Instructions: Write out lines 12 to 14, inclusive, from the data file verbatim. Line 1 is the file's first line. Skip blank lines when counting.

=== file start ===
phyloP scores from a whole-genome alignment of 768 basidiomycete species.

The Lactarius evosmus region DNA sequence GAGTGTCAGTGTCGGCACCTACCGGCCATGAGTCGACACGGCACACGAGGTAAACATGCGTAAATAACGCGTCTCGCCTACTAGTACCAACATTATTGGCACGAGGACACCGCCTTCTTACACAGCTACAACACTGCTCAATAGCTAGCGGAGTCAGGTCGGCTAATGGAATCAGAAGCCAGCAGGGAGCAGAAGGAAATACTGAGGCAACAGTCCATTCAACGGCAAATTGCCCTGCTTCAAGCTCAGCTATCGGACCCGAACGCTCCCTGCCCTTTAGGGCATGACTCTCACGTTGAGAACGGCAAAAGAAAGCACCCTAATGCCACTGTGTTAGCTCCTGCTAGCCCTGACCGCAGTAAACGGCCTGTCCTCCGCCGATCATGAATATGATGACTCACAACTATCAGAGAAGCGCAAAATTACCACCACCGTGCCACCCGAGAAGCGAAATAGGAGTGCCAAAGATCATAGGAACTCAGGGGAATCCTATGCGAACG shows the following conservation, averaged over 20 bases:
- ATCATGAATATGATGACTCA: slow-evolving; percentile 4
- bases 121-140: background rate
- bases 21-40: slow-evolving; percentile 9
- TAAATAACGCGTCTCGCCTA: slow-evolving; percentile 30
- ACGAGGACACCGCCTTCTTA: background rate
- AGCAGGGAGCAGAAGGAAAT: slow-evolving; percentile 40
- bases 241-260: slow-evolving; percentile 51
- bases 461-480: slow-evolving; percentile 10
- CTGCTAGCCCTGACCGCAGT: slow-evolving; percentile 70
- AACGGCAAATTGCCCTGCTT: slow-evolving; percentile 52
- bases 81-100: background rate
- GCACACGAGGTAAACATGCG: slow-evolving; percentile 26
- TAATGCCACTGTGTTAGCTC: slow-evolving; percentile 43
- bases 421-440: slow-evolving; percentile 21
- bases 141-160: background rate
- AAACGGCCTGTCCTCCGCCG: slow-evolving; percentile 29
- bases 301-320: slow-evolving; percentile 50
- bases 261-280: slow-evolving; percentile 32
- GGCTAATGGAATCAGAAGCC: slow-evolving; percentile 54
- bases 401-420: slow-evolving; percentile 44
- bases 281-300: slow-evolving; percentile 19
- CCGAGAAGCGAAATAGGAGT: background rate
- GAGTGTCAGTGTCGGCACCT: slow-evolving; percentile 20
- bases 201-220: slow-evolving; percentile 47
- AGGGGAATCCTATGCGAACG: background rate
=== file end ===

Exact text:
- AACGGCAAATTGCCCTGCTT: slow-evolving; percentile 52
- bases 81-100: background rate
- GCACACGAGGTAAACATGCG: slow-evolving; percentile 26